A Simple Plan for Supremacy

Only in recent years have marine biologists come to grasp the astonishing abundance of gelatinous animals in the world’s waters. By some estimates, transparent jellies make up as much as 40 percent of the biomass in the open ocean. Now, with an improved ability to detect and study these creatures, scientists are slowly coming to a more complete understanding of how ocean food webs work.

“Jellies were always relegated to an interesting but fringe category of strange, snotty animals in the water,” says Kevin Raskoff, a jelly scientist at the Monterey Bay Aquarium Research Institute. “But once we saw how prevalent they are and the diverse habitats they’re found in, it caused us to rethink their role in ecosystems as a whole.”

Jellies share a remarkably basic construction. The “jelly” in jellies is little more than a mixture of saltwater and some carbon-containing sugars. True jellyfish (phylum Cnidaria, class Scyphozoa) are made of two transparent layers, an outer one for protection, and an inner one that handles digestion. In between, a small amount of fibrous jelly called mesoglea serves as the scaffolding for everything elsewhat little there is. Ctenophores, or comb jellies, have a similar construction. As a general group, jellies possess a large percentage of watery, transparent tissue.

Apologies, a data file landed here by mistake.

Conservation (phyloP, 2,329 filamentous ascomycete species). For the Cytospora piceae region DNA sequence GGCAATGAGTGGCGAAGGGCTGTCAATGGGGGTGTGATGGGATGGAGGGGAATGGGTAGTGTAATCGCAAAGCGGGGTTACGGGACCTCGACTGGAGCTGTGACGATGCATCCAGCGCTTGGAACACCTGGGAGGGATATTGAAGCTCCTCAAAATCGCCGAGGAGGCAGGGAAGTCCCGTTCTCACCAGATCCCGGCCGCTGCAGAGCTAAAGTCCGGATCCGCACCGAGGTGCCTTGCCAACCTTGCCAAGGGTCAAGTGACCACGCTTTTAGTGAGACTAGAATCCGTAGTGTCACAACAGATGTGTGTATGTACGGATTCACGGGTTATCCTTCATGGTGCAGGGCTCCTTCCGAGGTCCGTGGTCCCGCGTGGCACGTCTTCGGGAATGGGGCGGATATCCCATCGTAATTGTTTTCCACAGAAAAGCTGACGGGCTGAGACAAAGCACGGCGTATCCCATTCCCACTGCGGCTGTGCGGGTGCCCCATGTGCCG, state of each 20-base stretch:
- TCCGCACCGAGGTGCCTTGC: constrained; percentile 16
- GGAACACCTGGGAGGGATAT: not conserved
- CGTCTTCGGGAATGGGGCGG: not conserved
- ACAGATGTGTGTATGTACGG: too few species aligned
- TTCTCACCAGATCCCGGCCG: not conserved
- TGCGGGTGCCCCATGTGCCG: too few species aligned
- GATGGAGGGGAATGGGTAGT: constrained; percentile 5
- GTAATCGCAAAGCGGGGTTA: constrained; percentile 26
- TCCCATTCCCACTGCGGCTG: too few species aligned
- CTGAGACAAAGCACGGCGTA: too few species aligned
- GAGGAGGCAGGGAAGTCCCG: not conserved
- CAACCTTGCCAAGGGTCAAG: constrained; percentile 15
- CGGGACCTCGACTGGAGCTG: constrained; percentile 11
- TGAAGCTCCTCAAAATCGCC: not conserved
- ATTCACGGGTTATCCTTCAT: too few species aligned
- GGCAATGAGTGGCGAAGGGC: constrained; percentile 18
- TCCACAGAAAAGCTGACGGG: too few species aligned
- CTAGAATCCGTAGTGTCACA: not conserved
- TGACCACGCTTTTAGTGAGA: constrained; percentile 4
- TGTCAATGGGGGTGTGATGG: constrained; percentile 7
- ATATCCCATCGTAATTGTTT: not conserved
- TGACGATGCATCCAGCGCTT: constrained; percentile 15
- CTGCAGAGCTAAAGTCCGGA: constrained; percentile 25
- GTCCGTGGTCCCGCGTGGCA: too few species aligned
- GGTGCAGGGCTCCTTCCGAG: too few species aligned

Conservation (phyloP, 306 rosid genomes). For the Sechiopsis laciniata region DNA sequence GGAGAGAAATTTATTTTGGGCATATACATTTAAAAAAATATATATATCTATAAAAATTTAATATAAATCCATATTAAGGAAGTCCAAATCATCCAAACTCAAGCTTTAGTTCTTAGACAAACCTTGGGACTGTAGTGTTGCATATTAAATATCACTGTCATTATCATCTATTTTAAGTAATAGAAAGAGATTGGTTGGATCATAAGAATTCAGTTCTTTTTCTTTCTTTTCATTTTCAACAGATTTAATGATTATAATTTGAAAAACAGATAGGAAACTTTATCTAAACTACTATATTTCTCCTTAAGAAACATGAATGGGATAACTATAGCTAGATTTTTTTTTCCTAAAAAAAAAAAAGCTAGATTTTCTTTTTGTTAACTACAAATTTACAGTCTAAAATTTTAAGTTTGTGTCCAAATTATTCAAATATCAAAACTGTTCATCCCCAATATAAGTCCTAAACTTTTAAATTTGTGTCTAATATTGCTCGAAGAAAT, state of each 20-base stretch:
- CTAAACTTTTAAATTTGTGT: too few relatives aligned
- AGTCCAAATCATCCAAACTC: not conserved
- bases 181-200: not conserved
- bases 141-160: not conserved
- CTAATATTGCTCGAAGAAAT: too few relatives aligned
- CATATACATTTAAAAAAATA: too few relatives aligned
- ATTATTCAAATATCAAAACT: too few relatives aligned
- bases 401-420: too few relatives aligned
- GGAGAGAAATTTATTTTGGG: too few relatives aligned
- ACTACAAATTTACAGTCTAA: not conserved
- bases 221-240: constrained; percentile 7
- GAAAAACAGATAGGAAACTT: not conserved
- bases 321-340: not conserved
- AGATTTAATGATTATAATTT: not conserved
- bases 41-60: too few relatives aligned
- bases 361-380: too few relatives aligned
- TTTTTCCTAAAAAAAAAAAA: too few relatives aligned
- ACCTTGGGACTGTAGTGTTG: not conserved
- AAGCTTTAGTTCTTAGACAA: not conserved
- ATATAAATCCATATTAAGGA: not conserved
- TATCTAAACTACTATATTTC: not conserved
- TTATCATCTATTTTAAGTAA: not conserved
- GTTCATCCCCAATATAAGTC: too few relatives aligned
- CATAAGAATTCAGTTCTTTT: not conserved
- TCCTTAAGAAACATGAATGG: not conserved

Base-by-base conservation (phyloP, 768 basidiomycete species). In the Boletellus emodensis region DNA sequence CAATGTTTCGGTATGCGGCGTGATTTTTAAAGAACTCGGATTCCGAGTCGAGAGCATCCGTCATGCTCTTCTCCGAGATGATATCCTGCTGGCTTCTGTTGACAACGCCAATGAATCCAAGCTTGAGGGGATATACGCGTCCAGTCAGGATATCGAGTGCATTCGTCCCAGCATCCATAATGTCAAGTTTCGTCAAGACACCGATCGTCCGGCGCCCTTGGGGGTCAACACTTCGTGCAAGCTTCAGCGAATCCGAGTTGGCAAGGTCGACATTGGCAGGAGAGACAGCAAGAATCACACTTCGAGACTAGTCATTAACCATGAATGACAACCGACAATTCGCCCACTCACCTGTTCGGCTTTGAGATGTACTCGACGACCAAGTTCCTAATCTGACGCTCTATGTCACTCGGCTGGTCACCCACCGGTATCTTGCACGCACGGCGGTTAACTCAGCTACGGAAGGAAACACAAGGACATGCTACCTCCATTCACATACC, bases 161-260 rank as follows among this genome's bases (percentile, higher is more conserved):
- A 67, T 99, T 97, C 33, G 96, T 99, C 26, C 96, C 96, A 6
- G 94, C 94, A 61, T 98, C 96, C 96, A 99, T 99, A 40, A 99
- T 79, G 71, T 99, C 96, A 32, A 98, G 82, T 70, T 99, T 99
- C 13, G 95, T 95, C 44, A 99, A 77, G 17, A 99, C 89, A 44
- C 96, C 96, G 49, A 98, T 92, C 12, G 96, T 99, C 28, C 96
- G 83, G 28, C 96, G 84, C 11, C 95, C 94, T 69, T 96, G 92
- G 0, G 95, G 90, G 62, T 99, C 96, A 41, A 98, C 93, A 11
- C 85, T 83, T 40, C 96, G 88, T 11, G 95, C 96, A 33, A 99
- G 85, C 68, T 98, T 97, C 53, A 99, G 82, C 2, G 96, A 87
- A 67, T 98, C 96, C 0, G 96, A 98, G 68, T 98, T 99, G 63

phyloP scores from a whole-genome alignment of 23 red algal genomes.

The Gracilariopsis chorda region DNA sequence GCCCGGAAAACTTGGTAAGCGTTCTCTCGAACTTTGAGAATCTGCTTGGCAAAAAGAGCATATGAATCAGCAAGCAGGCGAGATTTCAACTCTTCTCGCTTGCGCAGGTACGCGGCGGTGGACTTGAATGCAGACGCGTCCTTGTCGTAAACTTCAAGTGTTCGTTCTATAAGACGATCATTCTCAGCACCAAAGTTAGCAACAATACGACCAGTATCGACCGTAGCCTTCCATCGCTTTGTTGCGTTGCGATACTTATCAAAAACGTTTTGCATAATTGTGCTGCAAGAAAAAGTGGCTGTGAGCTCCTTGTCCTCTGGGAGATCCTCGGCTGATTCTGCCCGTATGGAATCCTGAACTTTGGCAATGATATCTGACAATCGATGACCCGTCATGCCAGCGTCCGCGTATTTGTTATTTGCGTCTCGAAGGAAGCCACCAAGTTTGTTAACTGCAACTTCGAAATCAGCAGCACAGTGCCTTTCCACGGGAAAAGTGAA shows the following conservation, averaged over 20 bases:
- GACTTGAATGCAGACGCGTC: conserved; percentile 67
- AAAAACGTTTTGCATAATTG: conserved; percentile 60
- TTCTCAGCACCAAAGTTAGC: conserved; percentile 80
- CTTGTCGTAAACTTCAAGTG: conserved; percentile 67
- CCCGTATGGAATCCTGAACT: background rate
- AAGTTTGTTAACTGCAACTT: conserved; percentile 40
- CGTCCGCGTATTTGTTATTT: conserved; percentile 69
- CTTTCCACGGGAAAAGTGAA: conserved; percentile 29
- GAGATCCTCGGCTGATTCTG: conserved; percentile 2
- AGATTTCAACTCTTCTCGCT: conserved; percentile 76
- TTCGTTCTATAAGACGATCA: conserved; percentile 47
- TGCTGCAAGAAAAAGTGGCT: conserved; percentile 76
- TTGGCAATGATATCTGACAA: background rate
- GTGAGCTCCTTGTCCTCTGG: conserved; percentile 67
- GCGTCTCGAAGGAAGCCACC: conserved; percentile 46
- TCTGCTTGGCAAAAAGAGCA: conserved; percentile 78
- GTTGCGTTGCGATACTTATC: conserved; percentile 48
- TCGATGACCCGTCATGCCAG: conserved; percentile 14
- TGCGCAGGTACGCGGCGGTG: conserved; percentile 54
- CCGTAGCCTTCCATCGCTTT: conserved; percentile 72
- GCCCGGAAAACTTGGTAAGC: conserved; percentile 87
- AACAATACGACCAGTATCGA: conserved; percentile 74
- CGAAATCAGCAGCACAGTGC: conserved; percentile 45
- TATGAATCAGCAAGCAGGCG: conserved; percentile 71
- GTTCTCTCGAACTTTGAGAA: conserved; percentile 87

Being gelatinous has its disadvantages. Jellies are slow and vulnerable to some predators like sea turtles. But having a gelatinous body also provides many advantages. Because jellies are made mostly of water, they are neutrally buoyant, so they waste no energy maintaining their position in the water. Their body material is “cheap to build,” says MBARI scientist Bruce Robison, so a jelly can easily repair most damage it sustains. And jellies can respond quickly to changes in their habitat. When food becomes plentiful, they can grow and reproduce rapidly. When food is scarce, a jelly can actually shrink, or “de-grow.”

“Jellies are perfectly adapted to a three-dimensional watery habitat,” Robison says. “The fact that we see so many different kinds of them reflects the fact that they have a fundamentally successful body plan and way of making a living.” 

With a better estimate of how many and what kinds of gelatinous animals exist, scientists are filling gaps in their understanding of oceanic food webs. Using the same basic material, jellies have assumed diverse roles. Some graze on krill and plankton, and will even actively migrate up to surface waters at night to eat their fill. Others snack on “marine snow,” an omnipresent mist of food particles that drifts down from the sea surface to the seabed and includes tiny plankton living and dead, fish feces, and exoskeletons shed by their former occupants. Some jellies prey only on fish, others only on crustaceans. Still others have specialized features with which to prey on their gelatinous cousins. Some jellies of the genus Beroe , for example, are little more than a mouthlike sac that ingests other jellies.